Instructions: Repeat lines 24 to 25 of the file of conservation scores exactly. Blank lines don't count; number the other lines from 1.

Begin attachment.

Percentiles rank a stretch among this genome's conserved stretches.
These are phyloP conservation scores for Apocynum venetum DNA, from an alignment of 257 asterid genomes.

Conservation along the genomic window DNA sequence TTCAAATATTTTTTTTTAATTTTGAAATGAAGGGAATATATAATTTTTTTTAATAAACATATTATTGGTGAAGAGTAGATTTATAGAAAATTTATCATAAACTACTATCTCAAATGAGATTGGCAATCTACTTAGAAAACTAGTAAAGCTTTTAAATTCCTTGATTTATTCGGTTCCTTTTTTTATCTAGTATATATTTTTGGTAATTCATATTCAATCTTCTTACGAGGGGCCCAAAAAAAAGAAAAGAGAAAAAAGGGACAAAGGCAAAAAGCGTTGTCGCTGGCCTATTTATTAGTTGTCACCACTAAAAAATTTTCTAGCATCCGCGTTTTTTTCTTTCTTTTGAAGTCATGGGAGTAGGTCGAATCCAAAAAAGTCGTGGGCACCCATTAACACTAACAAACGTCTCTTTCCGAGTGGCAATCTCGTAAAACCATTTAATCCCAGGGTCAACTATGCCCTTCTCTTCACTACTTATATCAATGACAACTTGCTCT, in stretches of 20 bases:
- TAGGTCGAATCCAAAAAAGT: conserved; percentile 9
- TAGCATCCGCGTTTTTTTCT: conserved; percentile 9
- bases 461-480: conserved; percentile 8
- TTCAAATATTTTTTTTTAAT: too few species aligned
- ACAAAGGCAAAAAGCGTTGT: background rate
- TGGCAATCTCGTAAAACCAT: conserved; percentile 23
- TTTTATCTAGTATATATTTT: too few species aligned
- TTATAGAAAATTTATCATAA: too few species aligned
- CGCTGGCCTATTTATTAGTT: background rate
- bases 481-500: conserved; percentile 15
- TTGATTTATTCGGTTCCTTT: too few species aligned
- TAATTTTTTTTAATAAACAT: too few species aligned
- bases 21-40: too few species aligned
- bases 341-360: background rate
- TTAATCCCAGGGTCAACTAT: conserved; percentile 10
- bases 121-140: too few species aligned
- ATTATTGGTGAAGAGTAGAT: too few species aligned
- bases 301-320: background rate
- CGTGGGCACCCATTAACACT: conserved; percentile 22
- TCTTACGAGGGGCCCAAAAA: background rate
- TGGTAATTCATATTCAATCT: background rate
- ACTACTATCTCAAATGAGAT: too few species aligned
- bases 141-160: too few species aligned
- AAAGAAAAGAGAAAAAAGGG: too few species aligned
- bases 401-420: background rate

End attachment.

- TGGTAATTCATATTCAATCT: background rate
- ACTACTATCTCAAATGAGAT: too few species aligned